From hot to cold: Ascension St. Vincent’s Chilton uses technology to save energy and maintain hospital air quality – The Clanton Advertiser

Editor’s Note: This article originally appeared in Wellness in September 2022. Copies are available from The Clanton Advertiser’s office, 1109 Seventh Street N in Clanton.


Ohen residents come to Ascension St. Vincent’s Chilton for an appointment or for a health emergency, they see the staff and medical equipment that makes care available.

What they can’t see is all the technology and energy efficiency measures put in place to ensure the building is cost-effectively heated and cooled and the air in patient rooms does not never becomes stale.

Planning for optimal efficiency and air quality began with construction choices.

With a background in power plant management, Chilton County Healthcare Authority board member Robert Threlkeld worked with architect Russ Realmuto of Birchfield Penuel & Associates and Spire representative Steve Roberson on the parts project energy.

The goal was to incorporate components that made the building “as energy efficient as possible…that keeps it as healthy as possible,” Threlkeld said.

These efforts have reduced energy costs related to the operation of the building, while contributing to the sustainability and longevity of the hospital.

“Reducing your energy costs, maintaining that reliability affects your bottom line” in a positive way, Threlkeld said.


Two natural gas-powered microturbines have been incorporated as a component. Threlkeld said they were basically small jet engines. Roberson said the use of microturbines is new to Alabama and “contributes greatly to the overall resiliency and efficiency of the hospital.”

It reduces the dependence on traditional electricity for the hospital, since each of the

microturbines has a generator creating up to 65 KW of power each “which is fed back into the hospital’s electrical system”.

“Traditionally in most hospitals it’s health and safety code, you have to be able to maintain certain things for your occupancy spaces and natural gas has a reputation for being very, very reliable” , Roberson said.

He said natural gas easily meets large heating, cooking and water heating demands, such as those at Ascension St. Vincent’s Chilton.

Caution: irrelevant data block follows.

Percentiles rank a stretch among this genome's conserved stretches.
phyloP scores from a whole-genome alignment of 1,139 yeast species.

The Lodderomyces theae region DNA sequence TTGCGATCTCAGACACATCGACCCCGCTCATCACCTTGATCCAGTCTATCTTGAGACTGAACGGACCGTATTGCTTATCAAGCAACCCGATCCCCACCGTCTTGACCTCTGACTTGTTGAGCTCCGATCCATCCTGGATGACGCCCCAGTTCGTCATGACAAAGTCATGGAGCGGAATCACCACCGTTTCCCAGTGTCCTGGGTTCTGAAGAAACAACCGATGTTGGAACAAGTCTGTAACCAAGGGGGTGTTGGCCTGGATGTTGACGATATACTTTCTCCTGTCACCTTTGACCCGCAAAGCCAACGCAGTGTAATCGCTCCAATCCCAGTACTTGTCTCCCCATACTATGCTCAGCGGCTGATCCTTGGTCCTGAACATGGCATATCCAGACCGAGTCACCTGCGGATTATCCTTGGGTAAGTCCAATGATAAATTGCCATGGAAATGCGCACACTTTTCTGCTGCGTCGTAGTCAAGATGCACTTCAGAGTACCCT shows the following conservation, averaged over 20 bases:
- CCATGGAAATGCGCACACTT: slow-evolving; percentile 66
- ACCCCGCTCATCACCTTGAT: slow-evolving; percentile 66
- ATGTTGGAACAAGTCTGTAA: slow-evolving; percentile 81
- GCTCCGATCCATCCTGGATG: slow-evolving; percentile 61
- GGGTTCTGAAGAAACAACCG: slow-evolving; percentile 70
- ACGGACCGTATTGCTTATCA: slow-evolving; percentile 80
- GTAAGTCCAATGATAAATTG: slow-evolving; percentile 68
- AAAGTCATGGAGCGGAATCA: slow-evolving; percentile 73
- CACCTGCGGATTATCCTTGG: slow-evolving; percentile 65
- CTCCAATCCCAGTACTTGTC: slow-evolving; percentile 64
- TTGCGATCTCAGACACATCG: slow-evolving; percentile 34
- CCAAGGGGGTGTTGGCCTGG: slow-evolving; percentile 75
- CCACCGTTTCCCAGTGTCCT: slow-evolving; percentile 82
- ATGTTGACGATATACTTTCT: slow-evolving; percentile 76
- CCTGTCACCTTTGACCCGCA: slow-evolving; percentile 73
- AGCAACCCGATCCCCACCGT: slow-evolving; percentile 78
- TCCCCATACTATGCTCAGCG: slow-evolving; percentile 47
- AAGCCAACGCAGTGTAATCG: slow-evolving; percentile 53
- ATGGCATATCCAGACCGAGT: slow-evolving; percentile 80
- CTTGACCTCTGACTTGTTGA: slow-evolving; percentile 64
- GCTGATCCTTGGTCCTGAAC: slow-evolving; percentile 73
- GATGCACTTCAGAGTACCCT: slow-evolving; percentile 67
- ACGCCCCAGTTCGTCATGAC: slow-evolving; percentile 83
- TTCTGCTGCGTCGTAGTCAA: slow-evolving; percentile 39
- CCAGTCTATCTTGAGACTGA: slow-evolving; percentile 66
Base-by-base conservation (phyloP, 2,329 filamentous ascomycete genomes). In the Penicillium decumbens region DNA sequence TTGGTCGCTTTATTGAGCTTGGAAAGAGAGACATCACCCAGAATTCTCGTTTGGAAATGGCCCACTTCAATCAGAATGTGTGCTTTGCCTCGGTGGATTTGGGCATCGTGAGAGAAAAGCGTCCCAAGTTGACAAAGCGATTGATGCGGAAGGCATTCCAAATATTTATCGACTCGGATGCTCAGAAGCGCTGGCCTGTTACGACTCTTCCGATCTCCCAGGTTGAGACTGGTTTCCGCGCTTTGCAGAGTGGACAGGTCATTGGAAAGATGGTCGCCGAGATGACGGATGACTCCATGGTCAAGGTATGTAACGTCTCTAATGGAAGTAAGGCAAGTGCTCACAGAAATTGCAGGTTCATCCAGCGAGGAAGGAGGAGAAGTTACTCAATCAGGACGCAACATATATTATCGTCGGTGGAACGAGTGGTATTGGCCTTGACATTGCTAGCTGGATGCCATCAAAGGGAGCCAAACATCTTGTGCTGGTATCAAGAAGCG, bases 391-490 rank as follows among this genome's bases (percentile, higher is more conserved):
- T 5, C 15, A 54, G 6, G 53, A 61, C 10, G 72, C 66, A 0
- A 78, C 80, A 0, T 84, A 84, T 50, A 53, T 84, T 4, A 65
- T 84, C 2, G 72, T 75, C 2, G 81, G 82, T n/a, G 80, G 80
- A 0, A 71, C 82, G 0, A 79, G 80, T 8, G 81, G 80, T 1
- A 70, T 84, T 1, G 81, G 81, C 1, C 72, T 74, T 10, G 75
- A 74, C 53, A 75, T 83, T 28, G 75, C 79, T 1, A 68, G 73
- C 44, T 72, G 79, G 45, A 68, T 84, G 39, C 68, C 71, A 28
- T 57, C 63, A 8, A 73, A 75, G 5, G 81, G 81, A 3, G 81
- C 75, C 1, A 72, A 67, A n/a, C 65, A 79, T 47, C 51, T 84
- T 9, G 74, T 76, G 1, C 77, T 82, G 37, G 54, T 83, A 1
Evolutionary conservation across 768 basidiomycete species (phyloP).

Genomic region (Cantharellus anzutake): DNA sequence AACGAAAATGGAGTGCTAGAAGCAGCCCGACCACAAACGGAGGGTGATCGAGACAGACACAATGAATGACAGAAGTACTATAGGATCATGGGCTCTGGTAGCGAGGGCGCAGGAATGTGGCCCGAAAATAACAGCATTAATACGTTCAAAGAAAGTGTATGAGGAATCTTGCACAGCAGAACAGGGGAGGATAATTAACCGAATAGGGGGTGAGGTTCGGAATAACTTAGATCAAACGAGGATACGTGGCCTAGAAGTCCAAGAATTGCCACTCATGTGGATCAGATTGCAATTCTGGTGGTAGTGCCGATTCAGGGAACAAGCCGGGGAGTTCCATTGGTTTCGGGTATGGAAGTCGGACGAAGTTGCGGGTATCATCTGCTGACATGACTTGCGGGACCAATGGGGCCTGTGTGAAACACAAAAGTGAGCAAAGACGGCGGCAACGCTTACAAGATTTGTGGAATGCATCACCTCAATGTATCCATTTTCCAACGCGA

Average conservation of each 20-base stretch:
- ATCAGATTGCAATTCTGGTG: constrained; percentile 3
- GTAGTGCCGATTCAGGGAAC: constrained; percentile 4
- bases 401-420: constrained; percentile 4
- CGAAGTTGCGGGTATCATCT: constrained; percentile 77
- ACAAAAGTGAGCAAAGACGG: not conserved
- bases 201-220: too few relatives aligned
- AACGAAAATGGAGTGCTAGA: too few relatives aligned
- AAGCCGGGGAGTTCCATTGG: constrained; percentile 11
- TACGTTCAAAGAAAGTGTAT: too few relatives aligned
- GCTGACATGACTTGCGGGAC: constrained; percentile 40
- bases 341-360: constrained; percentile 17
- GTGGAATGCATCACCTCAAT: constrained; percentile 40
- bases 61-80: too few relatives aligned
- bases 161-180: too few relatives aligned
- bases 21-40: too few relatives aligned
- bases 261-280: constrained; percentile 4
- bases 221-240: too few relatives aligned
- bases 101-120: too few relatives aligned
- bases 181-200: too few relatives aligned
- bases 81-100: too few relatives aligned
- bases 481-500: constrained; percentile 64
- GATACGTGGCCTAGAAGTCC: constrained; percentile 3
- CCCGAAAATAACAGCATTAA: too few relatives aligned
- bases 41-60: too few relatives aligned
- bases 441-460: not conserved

Besides the microturbines, the boilers, one of the coolers, the humidifiers, the kitchen equipment and a steam generator used for sterilization all run on natural gas.

To protect against power outages, the hospital has a backup power line to the building and a backup diesel generator.

If the electricity goes out, microturbines are used to run things that may not be essential to maintaining patient care, but are still important to have. A diesel generator would be used to power essential equipment.

“By achieving all this energy efficiency, we’re reducing the need for a diesel generator (compared to a similarly sized hospital),” Threkeld said.

The heat produced by the microturbines as they generate power is channeled into a vacuum where it is cooled to cool water to be used for the chilled beams that cool each of the rooms, the facility manager said, Jeff Roberts.


The ventilation system used for the hospital draws all of its air from outside, ensuring that fresh air is always circulating in the rooms.

Roberson said using the outside air “brings in oxygen…it moves all kinds of harmful bacteria, viruses, etc. outside.”

Realmuto said “this hospital was much better set up than most for the pandemic” because the air system used made it easier to create isolation rooms.

Roberts said the rate at which the air circulates is equivalent to one piece of totally new air every 15 minutes.

Energy recovery units are used to reduce the amount of energy needed to cool incoming air, Roberts said.